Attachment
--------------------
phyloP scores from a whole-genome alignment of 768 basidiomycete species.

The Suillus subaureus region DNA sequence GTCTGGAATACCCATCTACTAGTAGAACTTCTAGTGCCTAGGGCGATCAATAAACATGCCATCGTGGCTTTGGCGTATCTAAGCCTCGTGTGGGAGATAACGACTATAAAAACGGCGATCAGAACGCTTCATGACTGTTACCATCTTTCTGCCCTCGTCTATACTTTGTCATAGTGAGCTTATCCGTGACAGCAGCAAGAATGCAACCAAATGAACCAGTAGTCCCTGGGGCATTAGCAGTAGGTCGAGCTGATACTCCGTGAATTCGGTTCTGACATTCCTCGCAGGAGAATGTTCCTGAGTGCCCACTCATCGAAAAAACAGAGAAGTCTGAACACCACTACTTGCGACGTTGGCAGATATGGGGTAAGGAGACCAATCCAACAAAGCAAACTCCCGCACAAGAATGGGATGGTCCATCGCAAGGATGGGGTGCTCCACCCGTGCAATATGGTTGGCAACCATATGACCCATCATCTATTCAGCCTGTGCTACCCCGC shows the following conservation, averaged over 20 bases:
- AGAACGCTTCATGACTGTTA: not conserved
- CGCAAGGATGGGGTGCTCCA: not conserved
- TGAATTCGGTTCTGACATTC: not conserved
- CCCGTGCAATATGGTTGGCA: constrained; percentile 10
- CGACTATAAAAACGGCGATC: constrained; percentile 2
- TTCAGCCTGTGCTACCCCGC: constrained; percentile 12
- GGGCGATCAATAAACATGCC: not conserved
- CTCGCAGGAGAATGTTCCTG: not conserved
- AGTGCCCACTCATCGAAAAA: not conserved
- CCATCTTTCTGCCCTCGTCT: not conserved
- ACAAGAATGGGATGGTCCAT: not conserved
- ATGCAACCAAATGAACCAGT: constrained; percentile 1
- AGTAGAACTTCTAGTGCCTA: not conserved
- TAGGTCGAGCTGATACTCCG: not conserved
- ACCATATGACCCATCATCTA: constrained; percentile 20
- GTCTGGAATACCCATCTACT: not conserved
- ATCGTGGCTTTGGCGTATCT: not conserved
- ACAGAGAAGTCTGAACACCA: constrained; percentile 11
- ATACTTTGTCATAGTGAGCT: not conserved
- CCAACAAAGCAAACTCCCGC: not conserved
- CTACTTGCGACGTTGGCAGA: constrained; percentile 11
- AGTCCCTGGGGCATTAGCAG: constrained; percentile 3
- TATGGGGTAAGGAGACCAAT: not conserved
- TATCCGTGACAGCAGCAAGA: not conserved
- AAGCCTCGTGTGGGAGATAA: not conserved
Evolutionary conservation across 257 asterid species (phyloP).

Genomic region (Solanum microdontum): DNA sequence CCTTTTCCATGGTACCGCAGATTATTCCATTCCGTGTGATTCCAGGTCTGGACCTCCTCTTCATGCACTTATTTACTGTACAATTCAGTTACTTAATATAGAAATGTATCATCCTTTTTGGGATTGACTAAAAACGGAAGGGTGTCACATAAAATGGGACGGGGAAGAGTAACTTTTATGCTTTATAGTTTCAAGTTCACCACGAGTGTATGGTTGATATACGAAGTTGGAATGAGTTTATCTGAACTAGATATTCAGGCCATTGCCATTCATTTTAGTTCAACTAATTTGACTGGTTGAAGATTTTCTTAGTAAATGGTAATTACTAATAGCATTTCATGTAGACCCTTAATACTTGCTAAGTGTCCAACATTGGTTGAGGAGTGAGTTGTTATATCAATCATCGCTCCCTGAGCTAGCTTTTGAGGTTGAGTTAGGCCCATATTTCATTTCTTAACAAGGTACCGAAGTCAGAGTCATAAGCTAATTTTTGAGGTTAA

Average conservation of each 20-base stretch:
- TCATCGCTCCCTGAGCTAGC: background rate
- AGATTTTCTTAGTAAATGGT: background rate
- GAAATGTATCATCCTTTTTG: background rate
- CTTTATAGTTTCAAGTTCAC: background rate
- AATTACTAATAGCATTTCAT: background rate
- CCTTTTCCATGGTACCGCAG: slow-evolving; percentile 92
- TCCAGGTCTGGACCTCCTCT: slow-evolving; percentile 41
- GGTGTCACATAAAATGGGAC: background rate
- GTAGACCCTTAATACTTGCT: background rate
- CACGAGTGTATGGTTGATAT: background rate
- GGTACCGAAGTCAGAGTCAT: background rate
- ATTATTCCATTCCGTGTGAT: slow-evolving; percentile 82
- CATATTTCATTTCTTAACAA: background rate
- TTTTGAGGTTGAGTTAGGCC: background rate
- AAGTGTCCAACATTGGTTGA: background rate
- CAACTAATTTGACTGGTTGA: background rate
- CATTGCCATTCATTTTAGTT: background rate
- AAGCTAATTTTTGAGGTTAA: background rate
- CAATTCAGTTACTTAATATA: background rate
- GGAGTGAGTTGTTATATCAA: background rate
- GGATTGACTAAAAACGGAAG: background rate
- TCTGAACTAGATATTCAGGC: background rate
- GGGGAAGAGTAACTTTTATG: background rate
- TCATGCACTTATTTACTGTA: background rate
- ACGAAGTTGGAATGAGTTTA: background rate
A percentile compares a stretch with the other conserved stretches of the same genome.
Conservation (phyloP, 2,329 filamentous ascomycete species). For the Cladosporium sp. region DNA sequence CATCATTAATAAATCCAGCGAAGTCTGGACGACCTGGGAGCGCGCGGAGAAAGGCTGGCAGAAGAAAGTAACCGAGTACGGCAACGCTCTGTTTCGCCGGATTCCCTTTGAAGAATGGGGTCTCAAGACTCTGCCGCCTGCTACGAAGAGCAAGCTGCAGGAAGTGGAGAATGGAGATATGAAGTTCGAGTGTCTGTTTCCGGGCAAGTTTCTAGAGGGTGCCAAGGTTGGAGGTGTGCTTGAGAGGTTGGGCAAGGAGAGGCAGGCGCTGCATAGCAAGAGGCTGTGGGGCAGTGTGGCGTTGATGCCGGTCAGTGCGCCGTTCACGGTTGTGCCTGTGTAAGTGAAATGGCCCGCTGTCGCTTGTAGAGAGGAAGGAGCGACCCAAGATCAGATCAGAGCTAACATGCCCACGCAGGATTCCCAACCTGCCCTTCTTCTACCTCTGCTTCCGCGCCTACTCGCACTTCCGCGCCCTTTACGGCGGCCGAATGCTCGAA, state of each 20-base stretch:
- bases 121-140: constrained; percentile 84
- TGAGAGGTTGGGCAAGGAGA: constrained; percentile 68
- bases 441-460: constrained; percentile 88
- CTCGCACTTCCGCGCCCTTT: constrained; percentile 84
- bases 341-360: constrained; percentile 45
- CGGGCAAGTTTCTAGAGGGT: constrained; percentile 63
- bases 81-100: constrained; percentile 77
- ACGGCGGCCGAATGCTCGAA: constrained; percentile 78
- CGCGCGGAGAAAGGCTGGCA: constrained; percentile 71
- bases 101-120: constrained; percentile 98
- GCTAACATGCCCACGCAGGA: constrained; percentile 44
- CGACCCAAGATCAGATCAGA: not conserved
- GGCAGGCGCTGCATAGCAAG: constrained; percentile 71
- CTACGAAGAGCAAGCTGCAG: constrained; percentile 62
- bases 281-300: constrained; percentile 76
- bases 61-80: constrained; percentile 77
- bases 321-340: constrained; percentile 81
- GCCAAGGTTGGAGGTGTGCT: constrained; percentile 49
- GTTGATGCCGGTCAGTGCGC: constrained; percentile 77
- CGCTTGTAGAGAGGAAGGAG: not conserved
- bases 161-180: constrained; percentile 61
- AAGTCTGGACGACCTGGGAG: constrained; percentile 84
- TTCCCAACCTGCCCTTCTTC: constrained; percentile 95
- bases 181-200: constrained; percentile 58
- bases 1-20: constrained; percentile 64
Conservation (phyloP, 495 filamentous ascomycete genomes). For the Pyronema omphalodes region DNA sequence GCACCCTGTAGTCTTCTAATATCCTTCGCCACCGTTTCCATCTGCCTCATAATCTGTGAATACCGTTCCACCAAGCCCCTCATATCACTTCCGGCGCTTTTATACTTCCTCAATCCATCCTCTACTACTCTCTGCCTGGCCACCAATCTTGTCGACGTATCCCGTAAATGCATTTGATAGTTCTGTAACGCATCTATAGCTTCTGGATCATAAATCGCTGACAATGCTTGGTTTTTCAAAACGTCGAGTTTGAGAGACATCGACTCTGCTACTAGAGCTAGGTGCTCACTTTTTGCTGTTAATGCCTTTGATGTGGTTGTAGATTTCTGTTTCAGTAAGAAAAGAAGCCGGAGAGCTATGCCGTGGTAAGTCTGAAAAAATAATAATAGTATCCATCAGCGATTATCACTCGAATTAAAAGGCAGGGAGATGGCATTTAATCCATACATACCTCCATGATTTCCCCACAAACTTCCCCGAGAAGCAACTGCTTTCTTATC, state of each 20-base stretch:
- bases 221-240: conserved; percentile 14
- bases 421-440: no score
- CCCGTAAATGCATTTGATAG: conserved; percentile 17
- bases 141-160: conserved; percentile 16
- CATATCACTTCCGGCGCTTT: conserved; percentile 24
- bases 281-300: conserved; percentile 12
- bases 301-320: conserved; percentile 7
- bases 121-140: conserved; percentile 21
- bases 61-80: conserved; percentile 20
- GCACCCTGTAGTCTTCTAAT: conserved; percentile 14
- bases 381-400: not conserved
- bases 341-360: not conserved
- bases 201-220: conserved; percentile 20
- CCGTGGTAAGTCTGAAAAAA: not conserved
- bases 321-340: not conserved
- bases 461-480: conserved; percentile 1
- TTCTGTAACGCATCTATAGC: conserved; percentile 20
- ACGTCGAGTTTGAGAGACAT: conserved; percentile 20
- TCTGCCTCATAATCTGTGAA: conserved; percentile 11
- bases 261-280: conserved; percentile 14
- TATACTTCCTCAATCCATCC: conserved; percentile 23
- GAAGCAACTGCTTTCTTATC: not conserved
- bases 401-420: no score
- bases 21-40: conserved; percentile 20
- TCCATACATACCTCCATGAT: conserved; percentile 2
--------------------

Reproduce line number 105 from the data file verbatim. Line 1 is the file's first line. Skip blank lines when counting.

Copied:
- GAAGCAACTGCTTTCTTATC: not conserved